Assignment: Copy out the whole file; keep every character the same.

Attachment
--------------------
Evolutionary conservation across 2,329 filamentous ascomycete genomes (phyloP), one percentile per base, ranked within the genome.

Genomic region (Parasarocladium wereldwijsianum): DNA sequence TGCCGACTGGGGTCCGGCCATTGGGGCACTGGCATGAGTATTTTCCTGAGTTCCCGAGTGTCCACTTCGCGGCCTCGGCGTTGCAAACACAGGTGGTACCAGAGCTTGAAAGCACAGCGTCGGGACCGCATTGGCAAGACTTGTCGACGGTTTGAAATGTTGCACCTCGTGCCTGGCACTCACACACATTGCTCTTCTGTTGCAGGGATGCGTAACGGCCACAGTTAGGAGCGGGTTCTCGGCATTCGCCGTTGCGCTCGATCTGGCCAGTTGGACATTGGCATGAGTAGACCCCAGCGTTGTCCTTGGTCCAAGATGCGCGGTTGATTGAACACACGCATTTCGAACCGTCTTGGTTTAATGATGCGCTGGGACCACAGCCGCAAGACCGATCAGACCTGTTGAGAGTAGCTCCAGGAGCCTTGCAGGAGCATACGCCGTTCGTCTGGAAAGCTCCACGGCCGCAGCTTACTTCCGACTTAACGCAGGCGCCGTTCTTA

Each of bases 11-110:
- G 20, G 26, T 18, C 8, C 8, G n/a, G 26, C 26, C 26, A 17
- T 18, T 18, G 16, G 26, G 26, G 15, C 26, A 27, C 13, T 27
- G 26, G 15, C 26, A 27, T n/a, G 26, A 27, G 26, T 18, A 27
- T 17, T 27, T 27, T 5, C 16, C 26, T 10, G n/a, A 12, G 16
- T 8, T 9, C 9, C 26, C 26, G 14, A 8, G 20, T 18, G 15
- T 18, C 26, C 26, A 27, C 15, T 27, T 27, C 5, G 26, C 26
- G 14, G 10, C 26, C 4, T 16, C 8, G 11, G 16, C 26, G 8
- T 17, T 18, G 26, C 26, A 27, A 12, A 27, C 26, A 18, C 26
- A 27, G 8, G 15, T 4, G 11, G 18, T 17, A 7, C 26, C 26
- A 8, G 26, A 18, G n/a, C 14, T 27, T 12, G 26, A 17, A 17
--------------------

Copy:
Evolutionary conservation across 2,329 filamentous ascomycete genomes (phyloP), one percentile per base, ranked within the genome.

Genomic region (Parasarocladium wereldwijsianum): DNA sequence TGCCGACTGGGGTCCGGCCATTGGGGCACTGGCATGAGTATTTTCCTGAGTTCCCGAGTGTCCACTTCGCGGCCTCGGCGTTGCAAACACAGGTGGTACCAGAGCTTGAAAGCACAGCGTCGGGACCGCATTGGCAAGACTTGTCGACGGTTTGAAATGTTGCACCTCGTGCCTGGCACTCACACACATTGCTCTTCTGTTGCAGGGATGCGTAACGGCCACAGTTAGGAGCGGGTTCTCGGCATTCGCCGTTGCGCTCGATCTGGCCAGTTGGACATTGGCATGAGTAGACCCCAGCGTTGTCCTTGGTCCAAGATGCGCGGTTGATTGAACACACGCATTTCGAACCGTCTTGGTTTAATGATGCGCTGGGACCACAGCCGCAAGACCGATCAGACCTGTTGAGAGTAGCTCCAGGAGCCTTGCAGGAGCATACGCCGTTCGTCTGGAAAGCTCCACGGCCGCAGCTTACTTCCGACTTAACGCAGGCGCCGTTCTTA

Each of bases 11-110:
- G 20, G 26, T 18, C 8, C 8, G n/a, G 26, C 26, C 26, A 17
- T 18, T 18, G 16, G 26, G 26, G 15, C 26, A 27, C 13, T 27
- G 26, G 15, C 26, A 27, T n/a, G 26, A 27, G 26, T 18, A 27
- T 17, T 27, T 27, T 5, C 16, C 26, T 10, G n/a, A 12, G 16
- T 8, T 9, C 9, C 26, C 26, G 14, A 8, G 20, T 18, G 15
- T 18, C 26, C 26, A 27, C 15, T 27, T 27, C 5, G 26, C 26
- G 14, G 10, C 26, C 4, T 16, C 8, G 11, G 16, C 26, G 8
- T 17, T 18, G 26, C 26, A 27, A 12, A 27, C 26, A 18, C 26
- A 27, G 8, G 15, T 4, G 11, G 18, T 17, A 7, C 26, C 26
- A 8, G 26, A 18, G n/a, C 14, T 27, T 12, G 26, A 17, A 17